The present invention relates to an improved flow control valve for external use on a flexible walled tube for regulating the flow of a fluid through the tube. The valve of the present invention is designed to be utilized in conjunction with a portion of the tube which is thermally deformed to assume a non-circular configuration and a flaccid shape. In other words, the tube has lost its "memory". About this flaccid section of tubing there is mounted an inner tubular member. A portion of this inner tubular member includes a pair of deflectable fingers. One of the fingers includes a concave section with the other of the fingers including a convex section. Pressing of the fingers together presses the tube an even amount across its entire cross-section. A collet is mounted about the inner tubular member and is screw threadingly secured thereto. The collet is capable of being moved by the screw threaded arrangement relative to the inner tubular member. The collet includes a cam surface in the form of a conical tapered surface. This conical tapered surface is to contact the deflectable fingers. Screw threading movement of the collet with respect to the inner tubular member results in the tapered surface pressing against the fingers thereby deflecting such and decreasing the cross-sectional size of the tube thereby regulating the amount of fluid that is being permitted to flow through the tube.
The primary objective of the present invention is to construct a flow control valve which is capable of regulating a precise quantity of fluid to be administered to a patient intravenously and, once established at a particular regulating value, that particular volume of fluid flow will be continuously administered over an extended period of time.
Another objective of the present invention is to provide a flow control valve which can be easily manipulated with one hand of the user.
It is another object of the present invention to provide a flow control valve which is of simple construction and therefore can be manufactured inexpensively.
FIG. 1 is a side elevational view of the flow control valve of the present invention showing how the valve would appear in its exterior configuration;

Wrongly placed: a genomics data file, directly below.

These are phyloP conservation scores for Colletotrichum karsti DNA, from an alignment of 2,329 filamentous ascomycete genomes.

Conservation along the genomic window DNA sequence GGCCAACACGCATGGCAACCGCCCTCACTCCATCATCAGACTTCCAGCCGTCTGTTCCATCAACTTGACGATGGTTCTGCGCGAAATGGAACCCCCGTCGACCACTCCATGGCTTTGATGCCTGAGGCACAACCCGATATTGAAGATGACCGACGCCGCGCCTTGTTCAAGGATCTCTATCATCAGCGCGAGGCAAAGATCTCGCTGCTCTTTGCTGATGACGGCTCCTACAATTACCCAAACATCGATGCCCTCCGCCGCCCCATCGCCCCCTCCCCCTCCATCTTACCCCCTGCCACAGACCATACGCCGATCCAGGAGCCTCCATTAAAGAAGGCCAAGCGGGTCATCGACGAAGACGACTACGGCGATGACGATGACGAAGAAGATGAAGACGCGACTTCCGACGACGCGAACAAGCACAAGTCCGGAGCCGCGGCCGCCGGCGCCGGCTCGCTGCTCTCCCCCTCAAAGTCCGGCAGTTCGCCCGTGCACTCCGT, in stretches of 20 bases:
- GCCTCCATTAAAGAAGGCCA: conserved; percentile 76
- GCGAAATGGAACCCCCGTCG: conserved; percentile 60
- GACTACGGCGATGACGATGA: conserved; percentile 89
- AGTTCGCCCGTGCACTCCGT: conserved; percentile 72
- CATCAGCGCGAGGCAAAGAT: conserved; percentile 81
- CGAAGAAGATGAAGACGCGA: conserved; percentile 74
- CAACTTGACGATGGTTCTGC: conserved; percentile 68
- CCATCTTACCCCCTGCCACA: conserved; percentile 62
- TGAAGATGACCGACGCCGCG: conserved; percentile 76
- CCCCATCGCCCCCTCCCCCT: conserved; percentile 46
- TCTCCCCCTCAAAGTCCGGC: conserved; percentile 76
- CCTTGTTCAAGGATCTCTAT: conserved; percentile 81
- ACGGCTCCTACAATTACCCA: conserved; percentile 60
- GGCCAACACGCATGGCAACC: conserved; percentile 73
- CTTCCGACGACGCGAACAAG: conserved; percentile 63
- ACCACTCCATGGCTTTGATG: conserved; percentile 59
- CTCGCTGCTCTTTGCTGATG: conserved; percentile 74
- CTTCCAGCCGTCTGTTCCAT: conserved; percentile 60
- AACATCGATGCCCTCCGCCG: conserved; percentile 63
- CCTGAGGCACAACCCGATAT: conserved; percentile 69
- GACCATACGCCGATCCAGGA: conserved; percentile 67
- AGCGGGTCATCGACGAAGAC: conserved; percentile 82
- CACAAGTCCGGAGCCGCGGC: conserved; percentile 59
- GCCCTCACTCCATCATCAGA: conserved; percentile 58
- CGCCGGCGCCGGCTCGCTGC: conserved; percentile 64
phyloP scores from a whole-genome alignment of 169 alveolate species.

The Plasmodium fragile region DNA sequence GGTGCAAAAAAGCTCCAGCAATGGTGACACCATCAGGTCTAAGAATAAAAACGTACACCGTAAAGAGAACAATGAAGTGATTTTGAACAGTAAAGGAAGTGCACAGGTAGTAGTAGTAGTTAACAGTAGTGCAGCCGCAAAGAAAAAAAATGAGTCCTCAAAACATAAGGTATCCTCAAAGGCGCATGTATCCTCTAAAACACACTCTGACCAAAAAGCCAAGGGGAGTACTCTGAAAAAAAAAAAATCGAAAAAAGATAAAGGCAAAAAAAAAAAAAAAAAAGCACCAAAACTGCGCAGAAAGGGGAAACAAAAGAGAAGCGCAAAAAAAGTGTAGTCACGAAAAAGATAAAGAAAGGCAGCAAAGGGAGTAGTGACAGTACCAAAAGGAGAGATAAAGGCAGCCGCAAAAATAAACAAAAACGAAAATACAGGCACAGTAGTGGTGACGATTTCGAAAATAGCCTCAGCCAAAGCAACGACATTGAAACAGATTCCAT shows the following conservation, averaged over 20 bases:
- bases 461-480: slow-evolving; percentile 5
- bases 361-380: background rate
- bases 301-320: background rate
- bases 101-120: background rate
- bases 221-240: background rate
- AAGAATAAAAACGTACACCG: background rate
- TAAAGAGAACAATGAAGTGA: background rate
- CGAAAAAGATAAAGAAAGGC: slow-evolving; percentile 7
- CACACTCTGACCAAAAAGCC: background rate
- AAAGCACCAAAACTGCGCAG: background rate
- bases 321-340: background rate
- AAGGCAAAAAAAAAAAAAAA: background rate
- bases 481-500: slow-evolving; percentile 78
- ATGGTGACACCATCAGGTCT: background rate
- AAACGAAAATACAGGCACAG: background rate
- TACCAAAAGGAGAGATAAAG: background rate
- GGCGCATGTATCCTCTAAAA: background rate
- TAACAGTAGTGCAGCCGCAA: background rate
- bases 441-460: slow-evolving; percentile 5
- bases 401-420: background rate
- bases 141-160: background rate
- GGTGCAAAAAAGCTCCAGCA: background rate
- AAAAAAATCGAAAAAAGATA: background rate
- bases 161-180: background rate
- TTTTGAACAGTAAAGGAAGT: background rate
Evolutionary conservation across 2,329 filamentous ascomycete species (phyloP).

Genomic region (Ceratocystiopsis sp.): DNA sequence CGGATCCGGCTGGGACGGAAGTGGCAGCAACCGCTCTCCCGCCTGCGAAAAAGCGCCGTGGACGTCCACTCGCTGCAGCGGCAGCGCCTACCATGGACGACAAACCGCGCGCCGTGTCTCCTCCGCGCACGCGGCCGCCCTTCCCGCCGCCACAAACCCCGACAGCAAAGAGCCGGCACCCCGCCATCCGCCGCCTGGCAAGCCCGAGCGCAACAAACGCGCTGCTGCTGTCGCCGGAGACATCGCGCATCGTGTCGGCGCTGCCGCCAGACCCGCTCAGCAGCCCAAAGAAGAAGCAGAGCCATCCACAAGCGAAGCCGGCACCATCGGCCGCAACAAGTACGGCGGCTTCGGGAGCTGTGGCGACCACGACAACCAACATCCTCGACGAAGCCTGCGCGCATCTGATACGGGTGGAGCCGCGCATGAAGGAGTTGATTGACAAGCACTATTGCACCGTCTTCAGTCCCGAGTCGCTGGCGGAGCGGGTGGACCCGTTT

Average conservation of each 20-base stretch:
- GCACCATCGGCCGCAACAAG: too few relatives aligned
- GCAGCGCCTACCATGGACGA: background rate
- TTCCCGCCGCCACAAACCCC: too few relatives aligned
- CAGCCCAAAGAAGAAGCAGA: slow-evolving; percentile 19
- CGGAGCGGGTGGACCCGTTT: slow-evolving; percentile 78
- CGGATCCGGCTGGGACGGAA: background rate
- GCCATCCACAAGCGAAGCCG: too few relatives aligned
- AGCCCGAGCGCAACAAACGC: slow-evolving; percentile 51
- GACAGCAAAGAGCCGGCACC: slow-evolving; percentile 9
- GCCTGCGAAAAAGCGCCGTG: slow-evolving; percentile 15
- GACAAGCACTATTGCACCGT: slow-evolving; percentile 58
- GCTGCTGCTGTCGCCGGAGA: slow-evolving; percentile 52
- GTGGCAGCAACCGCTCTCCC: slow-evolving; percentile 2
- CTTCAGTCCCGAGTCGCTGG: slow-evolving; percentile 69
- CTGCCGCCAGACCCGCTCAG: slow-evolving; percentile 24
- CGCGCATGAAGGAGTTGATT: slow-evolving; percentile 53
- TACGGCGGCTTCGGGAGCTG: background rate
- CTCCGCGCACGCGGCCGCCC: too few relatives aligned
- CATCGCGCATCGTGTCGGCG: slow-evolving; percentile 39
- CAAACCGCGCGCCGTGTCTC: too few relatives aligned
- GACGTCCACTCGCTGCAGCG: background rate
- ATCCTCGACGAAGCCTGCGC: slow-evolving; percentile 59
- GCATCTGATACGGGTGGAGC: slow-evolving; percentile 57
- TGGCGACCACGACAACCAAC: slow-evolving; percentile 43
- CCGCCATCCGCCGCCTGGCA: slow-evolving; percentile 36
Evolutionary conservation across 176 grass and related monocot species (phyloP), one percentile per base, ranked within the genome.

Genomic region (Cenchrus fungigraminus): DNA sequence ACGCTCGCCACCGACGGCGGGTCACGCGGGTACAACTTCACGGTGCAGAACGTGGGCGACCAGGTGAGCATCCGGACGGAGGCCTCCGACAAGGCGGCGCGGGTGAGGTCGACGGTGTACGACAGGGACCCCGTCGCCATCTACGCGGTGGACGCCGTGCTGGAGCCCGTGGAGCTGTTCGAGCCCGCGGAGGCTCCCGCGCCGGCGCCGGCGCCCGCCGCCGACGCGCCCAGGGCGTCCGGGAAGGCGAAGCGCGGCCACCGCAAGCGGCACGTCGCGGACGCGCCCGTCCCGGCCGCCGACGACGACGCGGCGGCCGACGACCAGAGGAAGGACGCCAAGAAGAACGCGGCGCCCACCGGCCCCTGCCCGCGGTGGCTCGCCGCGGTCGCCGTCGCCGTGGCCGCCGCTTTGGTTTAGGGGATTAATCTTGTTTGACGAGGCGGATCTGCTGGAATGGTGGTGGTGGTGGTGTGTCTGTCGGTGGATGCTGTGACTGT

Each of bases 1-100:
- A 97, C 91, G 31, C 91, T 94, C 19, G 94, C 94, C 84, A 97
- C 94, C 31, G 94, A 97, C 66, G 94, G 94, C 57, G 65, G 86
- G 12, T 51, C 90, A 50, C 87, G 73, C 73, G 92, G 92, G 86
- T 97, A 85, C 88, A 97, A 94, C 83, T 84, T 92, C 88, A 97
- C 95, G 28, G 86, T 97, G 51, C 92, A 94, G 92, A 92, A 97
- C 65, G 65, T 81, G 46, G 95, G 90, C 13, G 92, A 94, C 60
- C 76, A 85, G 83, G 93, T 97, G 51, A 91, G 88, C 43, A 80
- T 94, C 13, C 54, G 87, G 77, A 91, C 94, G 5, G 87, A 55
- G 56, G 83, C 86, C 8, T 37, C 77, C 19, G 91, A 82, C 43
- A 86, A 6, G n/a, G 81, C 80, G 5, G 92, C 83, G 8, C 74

FIG. 2 is a longitudinal cross-sectional view through the flow control valve of the present invention taken along line 2--2 of FIG. 1 showing the valve in a position permitting a limited flow of fluid to be conducted through the tubing upon which the valve is mounted;
FIG. 3 is a transverse cross-sectional view taken along line 3--3 of FIG. 1; and
FIG. 4 is a cross-sectional view similar to that of FIG. 2, but showing the valve in a completely closed position.
Referring particularly to the drawing, there is shown the flow control valve 10 of this invention which is formed primarily of an inner tubular member 12 and a collet 14. Both the inner tubular member 12 and the collet 14 will be constructed of a rigid moldable material such as plastic.
The inner tubular member 12 has an axial bore 16 which is open at both its inner end and its outer end. The outer end is closed by a plug 18. The plug 18 includes a central opening 20 within which is fixedly mounted a tube 22. The tube 22 is constructed of a plastic material and has a bore 24 through which is to be conducted a fluid from a source (not shown) to be deposited at a depositing location (not shown).
The type of plastic for the tube 22 can be varied with possibly one particular type of plastic being preferred. However, an important consideration is that if a section of the tube 22 is subjected to a certain elevated temperature, that section of the tube 22 will assume a flaccid configuration. Such a flaccid section as is shown at 26 within the drawing. Basically, the section 22 has lost its memory and in its normal at-rest position the bore 24 within the section 26 is non-circular which is different from the remaining section of the tube 22.
This flaccid section 26 is located at the inner end of the inner tubular member 12. The inner end of the tubular member 12 is formed into a pair of fingers 28 and 30. The fingers 28 and 30 oppose each other and are capable of being readily deflected toward each other. The interior surface 32 of the finger 28 is formed concave. The interior surface 34 of the finger 30 is formed convex. If the convex surface 34 would be permitted to rest within the concave surface 32, such would closely conform thereto. However, in actual practice, this does not occur as the flaccid section 26 will be located between the surfaces 32 and 34.